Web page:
The people in poor countries have the same aspirations as those in rich countries — to have the same chances and opportunities, good health care, clean running water in their homes and high-quality schools for their children. The problem is that their aspirations are blocked today — as the aspirations of black people were in apartheid South Africa — by extractive institutions. The poor don’t pull themselves out of poverty, because the basic ability to do so is denied them. You could see this in the protests behind the Arab Spring: those in Cairo’s Tahrir Square spoke in one voice about the corruption of the government, its inability to deliver public services and the lack of equality of opportunity. Poverty in Egypt cannot be eradicated with a bit more aid. As the protestors recognised, the economic impediments they faced stemmed from the way political power was exercised and monopolised by a narrow elite.
…… Making institutions more inclusive is about changing the politics of a society to empower the poor — the empowerment of those disenfranchised, excluded and often repressed by those monopolising power. Aid can help. But it needs to be used in such a way as to help civil society mobilise collectively, find a voice and get involved with decision-making. It needs to help manufacture inclusion.
That is Daron Acemoglu and James Robinson writing in The Spectator on Why foreign aid fails – and how to really help Africa.
I am a firm believer in the fact that “institutions rule” and are “the fundamental cause” of long-run economic growth and political stability.
That said, I think this latest addition to the “Aid Debate” also detracts from the real issues regarding the efficacy of aid. It also runs the risk of creating the impression that the promotion of good institutions is a substitute for all forms of aid, or worse, that aid has led to the persistence of bad institutions and endemic poverty in poor countries.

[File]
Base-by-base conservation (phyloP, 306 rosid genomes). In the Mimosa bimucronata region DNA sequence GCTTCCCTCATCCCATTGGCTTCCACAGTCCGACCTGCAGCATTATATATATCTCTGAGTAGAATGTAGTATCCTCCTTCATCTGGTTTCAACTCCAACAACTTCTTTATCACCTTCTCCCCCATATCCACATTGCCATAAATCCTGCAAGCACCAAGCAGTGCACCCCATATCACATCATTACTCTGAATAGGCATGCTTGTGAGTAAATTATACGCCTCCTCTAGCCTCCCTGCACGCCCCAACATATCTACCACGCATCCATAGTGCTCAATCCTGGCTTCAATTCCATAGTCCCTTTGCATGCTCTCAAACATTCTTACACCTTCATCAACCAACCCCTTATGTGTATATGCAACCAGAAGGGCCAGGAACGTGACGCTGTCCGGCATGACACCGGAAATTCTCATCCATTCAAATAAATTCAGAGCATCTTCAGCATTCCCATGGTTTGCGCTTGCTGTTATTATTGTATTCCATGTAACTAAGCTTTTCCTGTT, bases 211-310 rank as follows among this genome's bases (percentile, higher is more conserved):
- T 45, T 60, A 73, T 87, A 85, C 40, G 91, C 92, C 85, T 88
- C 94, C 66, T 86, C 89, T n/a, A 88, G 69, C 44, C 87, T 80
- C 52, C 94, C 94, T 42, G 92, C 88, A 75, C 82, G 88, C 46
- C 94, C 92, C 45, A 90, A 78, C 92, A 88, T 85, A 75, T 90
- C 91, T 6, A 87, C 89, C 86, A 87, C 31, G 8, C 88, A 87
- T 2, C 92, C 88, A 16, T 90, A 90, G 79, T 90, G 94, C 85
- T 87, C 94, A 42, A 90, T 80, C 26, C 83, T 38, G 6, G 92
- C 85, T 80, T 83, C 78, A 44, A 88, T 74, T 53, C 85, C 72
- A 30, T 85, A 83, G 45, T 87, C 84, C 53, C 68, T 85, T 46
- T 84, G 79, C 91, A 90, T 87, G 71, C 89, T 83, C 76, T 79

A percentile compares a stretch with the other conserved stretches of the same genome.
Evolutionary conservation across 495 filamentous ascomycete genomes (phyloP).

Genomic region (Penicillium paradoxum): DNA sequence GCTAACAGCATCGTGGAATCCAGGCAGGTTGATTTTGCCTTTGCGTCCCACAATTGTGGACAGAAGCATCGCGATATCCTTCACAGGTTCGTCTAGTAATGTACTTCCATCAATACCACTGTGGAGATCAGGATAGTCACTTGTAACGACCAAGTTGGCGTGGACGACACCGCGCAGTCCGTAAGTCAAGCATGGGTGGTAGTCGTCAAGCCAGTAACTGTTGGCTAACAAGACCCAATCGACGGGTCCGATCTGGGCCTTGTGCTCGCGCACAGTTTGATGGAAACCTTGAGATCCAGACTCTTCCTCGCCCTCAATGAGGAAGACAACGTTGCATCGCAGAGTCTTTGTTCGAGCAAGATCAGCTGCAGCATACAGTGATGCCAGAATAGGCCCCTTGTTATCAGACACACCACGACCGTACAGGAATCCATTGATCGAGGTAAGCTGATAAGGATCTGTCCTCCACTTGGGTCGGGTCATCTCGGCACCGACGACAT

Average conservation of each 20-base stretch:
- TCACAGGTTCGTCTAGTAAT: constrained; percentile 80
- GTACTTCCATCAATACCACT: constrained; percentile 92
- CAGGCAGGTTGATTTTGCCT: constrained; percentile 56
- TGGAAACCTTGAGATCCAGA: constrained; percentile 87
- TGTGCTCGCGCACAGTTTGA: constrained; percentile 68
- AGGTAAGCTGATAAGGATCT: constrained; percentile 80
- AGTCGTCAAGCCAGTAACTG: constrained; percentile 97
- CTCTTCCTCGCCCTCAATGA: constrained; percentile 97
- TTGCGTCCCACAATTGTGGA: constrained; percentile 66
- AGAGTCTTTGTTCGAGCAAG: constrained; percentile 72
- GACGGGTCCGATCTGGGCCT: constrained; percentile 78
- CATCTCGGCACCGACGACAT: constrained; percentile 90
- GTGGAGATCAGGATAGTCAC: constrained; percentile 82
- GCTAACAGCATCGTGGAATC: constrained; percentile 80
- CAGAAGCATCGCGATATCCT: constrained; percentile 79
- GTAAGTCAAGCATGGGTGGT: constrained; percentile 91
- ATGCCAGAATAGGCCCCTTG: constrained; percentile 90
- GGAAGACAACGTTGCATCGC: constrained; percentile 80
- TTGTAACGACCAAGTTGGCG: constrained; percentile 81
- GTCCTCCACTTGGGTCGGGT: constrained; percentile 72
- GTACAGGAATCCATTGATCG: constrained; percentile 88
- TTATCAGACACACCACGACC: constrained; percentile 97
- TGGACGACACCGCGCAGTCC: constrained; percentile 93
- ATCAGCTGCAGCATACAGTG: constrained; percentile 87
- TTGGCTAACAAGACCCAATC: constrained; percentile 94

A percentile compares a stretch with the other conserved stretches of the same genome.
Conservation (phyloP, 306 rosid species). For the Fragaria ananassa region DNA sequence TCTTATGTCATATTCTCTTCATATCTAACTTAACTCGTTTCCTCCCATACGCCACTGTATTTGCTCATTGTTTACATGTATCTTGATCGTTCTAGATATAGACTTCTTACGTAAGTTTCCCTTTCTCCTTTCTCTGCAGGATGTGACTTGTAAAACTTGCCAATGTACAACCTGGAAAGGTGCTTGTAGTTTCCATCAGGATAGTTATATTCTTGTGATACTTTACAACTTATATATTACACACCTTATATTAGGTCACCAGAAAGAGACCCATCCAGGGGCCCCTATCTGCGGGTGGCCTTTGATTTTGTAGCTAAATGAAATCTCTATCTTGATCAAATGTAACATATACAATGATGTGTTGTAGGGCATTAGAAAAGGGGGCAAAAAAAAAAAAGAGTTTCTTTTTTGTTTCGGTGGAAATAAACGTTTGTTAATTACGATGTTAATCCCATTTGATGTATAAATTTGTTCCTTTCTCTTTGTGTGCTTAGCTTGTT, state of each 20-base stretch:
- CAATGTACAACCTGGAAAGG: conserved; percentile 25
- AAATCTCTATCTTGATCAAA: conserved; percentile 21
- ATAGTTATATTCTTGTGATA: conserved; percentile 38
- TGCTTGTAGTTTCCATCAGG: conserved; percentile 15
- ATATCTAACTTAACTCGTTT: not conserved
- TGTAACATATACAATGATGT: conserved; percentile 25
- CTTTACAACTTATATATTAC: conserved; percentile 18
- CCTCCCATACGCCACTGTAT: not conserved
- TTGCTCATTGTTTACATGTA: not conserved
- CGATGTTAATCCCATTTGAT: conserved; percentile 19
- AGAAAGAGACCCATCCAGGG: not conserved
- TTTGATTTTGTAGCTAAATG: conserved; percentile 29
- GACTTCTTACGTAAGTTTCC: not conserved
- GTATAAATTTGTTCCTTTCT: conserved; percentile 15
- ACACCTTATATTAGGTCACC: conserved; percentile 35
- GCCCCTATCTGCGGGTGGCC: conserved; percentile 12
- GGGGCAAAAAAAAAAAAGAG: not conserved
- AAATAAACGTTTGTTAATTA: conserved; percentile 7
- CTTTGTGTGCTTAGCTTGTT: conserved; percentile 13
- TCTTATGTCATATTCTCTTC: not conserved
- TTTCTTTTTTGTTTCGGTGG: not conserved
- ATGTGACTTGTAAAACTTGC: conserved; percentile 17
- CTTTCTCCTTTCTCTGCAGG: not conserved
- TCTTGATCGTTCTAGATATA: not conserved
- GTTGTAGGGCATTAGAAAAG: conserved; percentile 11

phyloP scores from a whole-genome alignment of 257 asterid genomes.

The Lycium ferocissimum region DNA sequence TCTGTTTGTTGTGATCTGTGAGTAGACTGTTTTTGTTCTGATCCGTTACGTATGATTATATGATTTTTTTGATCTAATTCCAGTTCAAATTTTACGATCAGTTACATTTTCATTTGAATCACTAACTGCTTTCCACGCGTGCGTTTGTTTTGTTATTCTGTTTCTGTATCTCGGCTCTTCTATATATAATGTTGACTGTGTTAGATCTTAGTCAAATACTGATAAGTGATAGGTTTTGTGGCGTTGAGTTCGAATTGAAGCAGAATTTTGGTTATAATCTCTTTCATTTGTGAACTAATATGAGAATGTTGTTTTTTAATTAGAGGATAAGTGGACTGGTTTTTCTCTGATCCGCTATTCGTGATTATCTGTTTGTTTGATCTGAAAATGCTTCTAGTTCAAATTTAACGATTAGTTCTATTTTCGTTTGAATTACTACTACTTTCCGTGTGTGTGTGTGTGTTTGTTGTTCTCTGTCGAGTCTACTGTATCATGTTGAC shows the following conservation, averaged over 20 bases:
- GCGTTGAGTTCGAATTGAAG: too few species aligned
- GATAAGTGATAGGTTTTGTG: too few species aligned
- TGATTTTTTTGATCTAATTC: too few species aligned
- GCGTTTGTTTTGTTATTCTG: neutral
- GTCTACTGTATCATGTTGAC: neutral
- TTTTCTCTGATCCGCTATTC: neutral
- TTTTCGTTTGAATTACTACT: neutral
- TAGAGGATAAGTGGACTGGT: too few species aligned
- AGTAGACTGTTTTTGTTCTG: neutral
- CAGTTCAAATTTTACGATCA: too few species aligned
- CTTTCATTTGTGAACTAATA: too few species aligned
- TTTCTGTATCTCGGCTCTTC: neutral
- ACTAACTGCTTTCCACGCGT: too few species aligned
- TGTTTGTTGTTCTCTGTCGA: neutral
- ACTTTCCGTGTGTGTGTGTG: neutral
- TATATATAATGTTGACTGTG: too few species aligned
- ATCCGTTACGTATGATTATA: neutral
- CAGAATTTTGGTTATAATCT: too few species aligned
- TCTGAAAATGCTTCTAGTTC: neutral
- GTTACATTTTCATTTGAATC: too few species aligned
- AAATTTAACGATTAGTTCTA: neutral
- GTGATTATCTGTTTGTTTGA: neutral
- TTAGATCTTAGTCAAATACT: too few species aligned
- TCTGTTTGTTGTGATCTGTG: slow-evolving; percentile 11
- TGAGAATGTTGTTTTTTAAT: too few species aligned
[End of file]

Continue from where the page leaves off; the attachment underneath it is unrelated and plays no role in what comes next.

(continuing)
How would the Central African Republic look today if it hadn’t received any kind of foreign aid over the years? I, for one, don’t think that it would be a bastion of political stability and stellar economic performance.
Strong and stable institutions are absolutely essential for the achievement of political and economic stability and general improvement of human welfare. And we should definitely preach this gospel for all to hear.
But institutions, as equilibria, are fickle, and also take forever to emerge. In addition, they tend to depend on all sorts of localized variables (including culture) that an international institution builder would most certainly miss (also, see here). And in the meantime, we still have to deal with the challenge of making the lives of the poor better (and within their lifetimes, approx. 60 years). Under these conditions, single panaceas (aid-driven or not) will obviously not work, especially if they come in as vague a package as “good and inclusive institutions.”